Augustin-Jean Fresnel’s early years

I posted this on Google+ earlier, but it seemed worthwhile to expand it into a blog post.

Augustin-Jean Fresnel (1788-1827) is, in my opinion, one of the underappreciated giants in optical physics.  Though Thomas Young’s double slit experiment was the first one to demonstrate the wave nature of light, it was the later efforts of Fresnel that put the wave properties of light on firm theoretical footing and really popularized the idea.

The famous and important part of Fresnel’s life involves the 1819 Prize Contest of the Académie des Sciences.  At that point, most scientists were still convinced that light was fundamentally a particle, not a wave, phenomenon; the prize committee was so convinced that they posed as the prize question an explanation of diffraction, fully expecting someone to propose a corpuscular explanation that would vindicate their views.  Fresnel, however, explained the observed diffraction phenomena using his painstakingly-formulated wave theory.  One of the members of the committee, Poisson, argued that Fresnel’s theory predicted an impossible result: a bright spot of light in the direct shadow of an opaque disk.    Fresnel’s friend Arago did the experiment, however, and confirmed that “Arago’s spot” in fact does occur!  This dramatic demonstration marked the turning point in scientific opinion in favor of the wave theory of light.

Having had such a powerful influence on the world of science, one might expect that Fresnel had an auspicious youth — however, is only partly true!  After Fresnel’s passing, his good friend François Arago wrote a biography of him and presented it at the 1830 meeting of the Académie; it includes the following striking passage.

Augustine John Fresnel was born the 10th of May, 1788, at Broglie, near Bernay, in that part of the ancient province of Normandy which now forms the department of Eure. His father was an architect, and in this quality had been entrusted by the military engineer with the construction of the Fort of Querqueville, at one of the extremities of the harbour of Cherbourg; but the revolutionary storm having forced him to abandon this work, he retired with all his family to a moderate property which he owned near Caen, at Matthieu, a little village which already was not without some notoriety, being the birthplace of the poet John Marot, father of the celebrated Clement.  Madame Fresnel, whose family name (Mérimée) was also to become one day dear to literature and the arts, was endowed with the most happy qualities of heart and mind; the solid and varied instruction which she had received in her youth enabled her to assist actively, during eight consecutive years, in the efforts which her husband made for the education of their four children. The progress of the eldest son was brilliant and rapid. Augustine, on the contrary. advanced extremely slowly in his studies; at eight years of age he could scarcely read. This want of success might be attributable to the very delicate condition of the young scholar, and to the precautions which it rendered necessary; but it will be still better understood when it is known that Fresnel never had any taste for the study of languages; that he always set very little value on the exercises which address themselves solely to the memory; that his own, which was moreover very rebellious generally, refused almost absolutely to retain words from the moment that they were detached from a clear argument and displaced in arrangement: I must also own, without hesitation, that those whose predictions concerning the future of a child are founded on the precise estimate of the first places which he obtained at the college, in theme or in translation, would never have imagined that Augustine Fresnel would become one of the most distinguished savants of our epoch. As to his young comrades, they had, on the contrary, judged with that sagacity which rarely deceives them: they called him “the genius.” This pompous title was unanimously accorded him on account of the experimental researches (I may be allowed this expression, it is but just) to which he devoted himself at the age of nine years, whether for determining the relative length and bore which give the greatest power to the little elder-wood popguns which children use in their play, or in determining which are the woods, dry or green, which are best to use in making bows, under the double consideration of elasticity and strength. The physicist of nine years old had, indeed, executed this little work with so much success, that the toys, hitherto very inoffensive, had become dangerous arms, which he had the honour of seeing proscribed by an express resolution of the assembled parents of all the combatants.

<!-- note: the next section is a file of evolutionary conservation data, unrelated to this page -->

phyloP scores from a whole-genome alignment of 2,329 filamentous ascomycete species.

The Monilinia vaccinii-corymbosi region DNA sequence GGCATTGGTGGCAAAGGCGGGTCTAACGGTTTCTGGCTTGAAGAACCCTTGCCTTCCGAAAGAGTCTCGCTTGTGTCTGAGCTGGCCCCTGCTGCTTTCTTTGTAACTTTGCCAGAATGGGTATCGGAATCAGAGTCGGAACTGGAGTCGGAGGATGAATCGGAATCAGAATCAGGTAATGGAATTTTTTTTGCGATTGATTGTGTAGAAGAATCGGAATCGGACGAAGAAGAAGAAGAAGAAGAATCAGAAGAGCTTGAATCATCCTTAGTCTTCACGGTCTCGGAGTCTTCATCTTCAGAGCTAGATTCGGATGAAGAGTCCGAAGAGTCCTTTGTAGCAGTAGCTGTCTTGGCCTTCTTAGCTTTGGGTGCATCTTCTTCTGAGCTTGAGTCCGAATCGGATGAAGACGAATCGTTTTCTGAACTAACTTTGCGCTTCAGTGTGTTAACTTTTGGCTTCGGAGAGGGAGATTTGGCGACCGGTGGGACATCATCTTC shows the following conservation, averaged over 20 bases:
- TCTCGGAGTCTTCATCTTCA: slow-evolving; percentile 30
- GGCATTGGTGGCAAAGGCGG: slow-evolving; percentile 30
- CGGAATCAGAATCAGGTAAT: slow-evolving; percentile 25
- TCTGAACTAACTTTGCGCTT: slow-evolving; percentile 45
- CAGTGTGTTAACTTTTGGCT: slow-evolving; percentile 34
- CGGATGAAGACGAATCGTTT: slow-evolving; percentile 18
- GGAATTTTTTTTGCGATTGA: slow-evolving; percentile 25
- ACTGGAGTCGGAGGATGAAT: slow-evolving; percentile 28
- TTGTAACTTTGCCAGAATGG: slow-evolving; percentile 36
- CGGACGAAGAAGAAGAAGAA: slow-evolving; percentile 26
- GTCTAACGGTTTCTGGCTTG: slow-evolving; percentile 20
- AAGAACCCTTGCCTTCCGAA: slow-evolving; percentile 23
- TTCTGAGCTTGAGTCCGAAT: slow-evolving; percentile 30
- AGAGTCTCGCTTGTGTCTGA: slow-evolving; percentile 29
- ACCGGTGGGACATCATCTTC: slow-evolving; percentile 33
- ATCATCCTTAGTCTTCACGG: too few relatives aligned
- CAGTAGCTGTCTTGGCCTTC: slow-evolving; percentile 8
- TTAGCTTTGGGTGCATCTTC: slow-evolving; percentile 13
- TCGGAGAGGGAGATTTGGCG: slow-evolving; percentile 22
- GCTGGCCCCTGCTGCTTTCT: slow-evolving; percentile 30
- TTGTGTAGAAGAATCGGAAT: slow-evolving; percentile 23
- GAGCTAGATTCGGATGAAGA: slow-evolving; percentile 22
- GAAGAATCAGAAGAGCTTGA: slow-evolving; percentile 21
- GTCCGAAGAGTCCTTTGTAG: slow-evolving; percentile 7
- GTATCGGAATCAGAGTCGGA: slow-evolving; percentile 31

I’ve emphasized two passages here.  The first: Fresnel, later to be a paradigm-shifting theoretical physicist, could hardly read at age eight!  Though I would not presume that I am on the same level as Fresnel, I’m reminded of the fact that I nearly failed algebra in junior high, but nevertheless am now a theoretical physicist myself.

The second passage demonstrates that genius can manifest itself in many different ways:  the young Fresnel managed to “improve” the toys of his youth so well that the neighborhood parents needed to ban the weaponry!

Fresnel is yet another example demonstrating that one should not look for intelligence in too narrow a manner.  The next revolution in science may come from anyone, with any sort of unusual background.

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